Navigation path

Themes
Agriculture & food
  Agriculture
  Animal health and welfare
  Food safety & health risks
  Forestry
  Marine resources & aquaculture
  Other
Energy
Environment
ERA-NET
Health & life sciences
Human resources & mobility
Industrial research
Information society
Innovation
International cooperation
Nanotechnology
Pure sciences
Research infrastructures
Research policy
Science & business
Science in society
Security
SMEs
Social sciences and humanities
Space
Special Collections
Transport

Countries
Countries
  Argentina
  Australia
  Austria
  Belarus
  Belgium
  Brazil
  Bulgaria
  Cameroon
  Canada
  Chile
  China
  Colombia
  Croatia
  Cyprus
  Czech Republic
  Denmark
  Egypt
  Estonia
  Ethiopia
  Finland
  France
  Georgia
  Germany
  Ghana
  Greece
  Hungary
  Iceland
  India
  Ireland
  Israel
  Italy
  Jamaica
  Japan
  Kazakhstan
  Kenya
  Korea
  Latvia
  Lithuania
  Luxembourg
  Malta
  Mexico
  Morocco
  Netherlands
  Nigeria
  Norway
  Peru
  Poland
  Portugal
  Romania
  Russia
  Senegal
  Serbia
  Slovakia
  Slovenia
  South Africa
  Spain
  Sri Lanka
  Swaziland
  Sweden
  Switzerland
  Taiwan
  Tunisia
  Turkey
  Uganda
  Ukraine
  United Kingdom
  United States


This page was published on 24/04/2009
Published: 24/04/2009

   Headlines

Last Update: 24-04-2009  
Related category(ies):
Agriculture & food  |  Environment

 

Add to PDF "basket"

Livestock face climate change quagmire

An alarm has sounded on how global warming could impact European livestock. Speaking to members of the Society for General Microbiology (SGM) recently, Professor Peter Mertens from the Institute for Animal Health (IAH) in the UK cautioned that ruminants have been dealt major blows within the last decade, triggered by the rising temperatures on Earth.

Livestock is at risk © Shutterstock
Livestock is at risk
© Shutterstock

More than two million ruminants, especially sheep, have fallen victim to outbreaks of bluetongue (BT) in Europe since 1998 and experts believe the rising temperatures are responsible for this problem. Sparked by the Bluetongue virus serotype (BTV-8), the outbreak reared its ugly head in Belgium and the Netherlands in 2006, and then spread to other European countries such as the UK the year after.

The experts note this outbreak, which was the first ever recorded in northern Europe, was not an isolated event. Concerns over related viruses emerging have grown. For example, the African horse sickness virus shares the same insect vectors as Bluetongue, and can prove fatal in over 95% of cases.

'We have seen outbreaks caused by 12 strains, from 9 distinct serotypes of bluetongue virus, which have arrived in Europe via at least 4 different routes since 1998,' explained Professor Mertens. 'This indicates that there has been a fundamental shift in bluetongue epidemiology, linked to climate change.'

Last year, the UK vaccinated more than 10 million sheep and cows against BTV-8. 'The UK was the only country in Europe to successfully suppress the disease outbreak,' Professor Mertens noted. 'However, different BT virus types have subsequently arrived in northern Europe which represent further threats to the UK for 2009 and beyond.'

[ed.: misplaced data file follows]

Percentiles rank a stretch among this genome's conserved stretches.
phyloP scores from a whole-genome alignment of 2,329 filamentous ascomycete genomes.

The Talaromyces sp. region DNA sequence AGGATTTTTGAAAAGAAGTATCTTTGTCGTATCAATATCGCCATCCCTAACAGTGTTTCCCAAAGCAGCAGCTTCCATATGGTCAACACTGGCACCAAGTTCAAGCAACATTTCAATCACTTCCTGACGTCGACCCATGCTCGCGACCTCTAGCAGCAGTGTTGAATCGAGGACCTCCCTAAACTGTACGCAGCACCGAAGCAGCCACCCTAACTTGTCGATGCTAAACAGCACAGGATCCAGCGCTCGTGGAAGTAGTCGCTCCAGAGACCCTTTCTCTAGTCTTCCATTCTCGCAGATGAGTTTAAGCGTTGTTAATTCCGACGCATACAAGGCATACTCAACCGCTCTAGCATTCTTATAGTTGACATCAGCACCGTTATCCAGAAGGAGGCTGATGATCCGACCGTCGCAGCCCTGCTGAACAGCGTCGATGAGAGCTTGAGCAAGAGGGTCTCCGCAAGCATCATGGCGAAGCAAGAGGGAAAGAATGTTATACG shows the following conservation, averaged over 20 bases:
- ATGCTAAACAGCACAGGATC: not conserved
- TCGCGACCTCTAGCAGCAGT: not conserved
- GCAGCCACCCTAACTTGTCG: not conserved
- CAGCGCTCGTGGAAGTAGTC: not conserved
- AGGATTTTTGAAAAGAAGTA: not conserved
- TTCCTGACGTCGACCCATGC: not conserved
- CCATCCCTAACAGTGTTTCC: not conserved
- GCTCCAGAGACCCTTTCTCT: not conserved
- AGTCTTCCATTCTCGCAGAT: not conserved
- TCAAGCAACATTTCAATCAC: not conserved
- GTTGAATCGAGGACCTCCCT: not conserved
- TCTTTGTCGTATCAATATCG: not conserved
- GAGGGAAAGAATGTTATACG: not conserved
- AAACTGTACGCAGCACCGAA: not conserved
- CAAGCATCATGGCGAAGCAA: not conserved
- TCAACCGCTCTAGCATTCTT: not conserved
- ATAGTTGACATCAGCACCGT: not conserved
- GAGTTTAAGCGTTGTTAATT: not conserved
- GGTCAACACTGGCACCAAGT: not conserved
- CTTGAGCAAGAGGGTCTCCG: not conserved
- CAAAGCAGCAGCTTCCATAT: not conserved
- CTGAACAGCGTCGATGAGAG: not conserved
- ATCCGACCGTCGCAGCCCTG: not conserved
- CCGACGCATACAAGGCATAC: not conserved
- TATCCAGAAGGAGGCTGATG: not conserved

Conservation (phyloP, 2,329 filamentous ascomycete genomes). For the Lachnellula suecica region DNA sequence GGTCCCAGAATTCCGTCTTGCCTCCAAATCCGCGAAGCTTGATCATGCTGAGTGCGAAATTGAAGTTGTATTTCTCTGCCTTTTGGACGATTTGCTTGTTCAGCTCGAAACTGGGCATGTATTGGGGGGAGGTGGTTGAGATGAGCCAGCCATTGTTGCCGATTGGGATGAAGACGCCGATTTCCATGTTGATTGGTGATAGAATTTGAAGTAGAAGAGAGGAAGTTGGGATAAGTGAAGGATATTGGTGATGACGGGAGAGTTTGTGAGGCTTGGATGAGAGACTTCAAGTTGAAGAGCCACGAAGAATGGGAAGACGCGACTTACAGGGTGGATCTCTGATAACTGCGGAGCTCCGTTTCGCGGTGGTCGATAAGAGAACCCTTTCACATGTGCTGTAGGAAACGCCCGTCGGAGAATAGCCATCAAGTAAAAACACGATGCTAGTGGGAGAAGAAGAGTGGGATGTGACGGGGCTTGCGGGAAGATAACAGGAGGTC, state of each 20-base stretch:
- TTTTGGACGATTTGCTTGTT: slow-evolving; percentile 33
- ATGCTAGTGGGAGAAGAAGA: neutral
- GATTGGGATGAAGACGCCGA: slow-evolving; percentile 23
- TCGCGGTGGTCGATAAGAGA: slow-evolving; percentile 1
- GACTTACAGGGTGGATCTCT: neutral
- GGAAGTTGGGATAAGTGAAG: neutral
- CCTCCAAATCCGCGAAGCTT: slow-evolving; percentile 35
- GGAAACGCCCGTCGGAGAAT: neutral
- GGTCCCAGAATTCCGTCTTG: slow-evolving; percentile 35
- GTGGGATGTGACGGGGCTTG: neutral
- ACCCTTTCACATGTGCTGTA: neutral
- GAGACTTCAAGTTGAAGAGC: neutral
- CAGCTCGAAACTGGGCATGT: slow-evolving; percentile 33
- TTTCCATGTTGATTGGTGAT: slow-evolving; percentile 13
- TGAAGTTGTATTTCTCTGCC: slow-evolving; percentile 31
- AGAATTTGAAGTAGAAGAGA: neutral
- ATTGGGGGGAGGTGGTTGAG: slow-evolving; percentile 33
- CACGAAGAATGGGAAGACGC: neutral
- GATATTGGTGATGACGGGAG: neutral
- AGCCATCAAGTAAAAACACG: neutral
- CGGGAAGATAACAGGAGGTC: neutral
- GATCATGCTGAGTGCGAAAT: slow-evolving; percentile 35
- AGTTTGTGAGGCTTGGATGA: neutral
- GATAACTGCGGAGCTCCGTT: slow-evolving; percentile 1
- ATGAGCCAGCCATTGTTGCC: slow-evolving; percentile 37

Based on what has occurred in recent years, the entire region is vulnerable to further incursions of the BT virus and other insect transmitted viruses, he said, adding that these viruses could wreak havoc on human lives as well.

'Although the vaccines against BT virus currently available for use in northern Europe are relatively crude, as they are made from inactivated virus grown in tissue culture cells, it is clear that they can work against BTV-8,' the scientist told the SGM members. 'However, more advanced vaccines, made from the protein-subunits of the virus, along with diagnostic tests that can distinguish vaccinated from infected animals, are urgently needed.'

The biting midge Culicoides imicola is responsible for spreading bluetongue, and it recently colonised the northern Mediterranean coast, which triggered outbreaks in the affected regions. It should be noted, however, that other vector species of midge, such as C. pulicaris and C obsoletus, also contribute to BT outbreaks. These two have surfaced in central and northern Europe.

The experts state that rising temperatures can increase the rate of infection and virus replication in the midge, effectively intensifying their activity in northern Europe.

Established in 1945, the Society for General Microbiology is comprised of academia, government agencies, research centres and industry from over 60 nations worldwide.


Convert article(s) to PDF

No article selected


loading


Search articles

Notes:
To restrict search results to articles in the Information Centre, i.e. this site, use this search box rather than the one at the top of the page.

After searching, you can expand the results to include the whole Research and Innovation web site, or another section of it, or all Europa, afterwards without searching again.

Please note that new content may take a few days to be indexed by the search engine and therefore to appear in the results.

Print Version
Share this article
See also

Institute for Animal Health
Society for General Microbiology
'Bluetongue moves north'





  Top   Research Information Center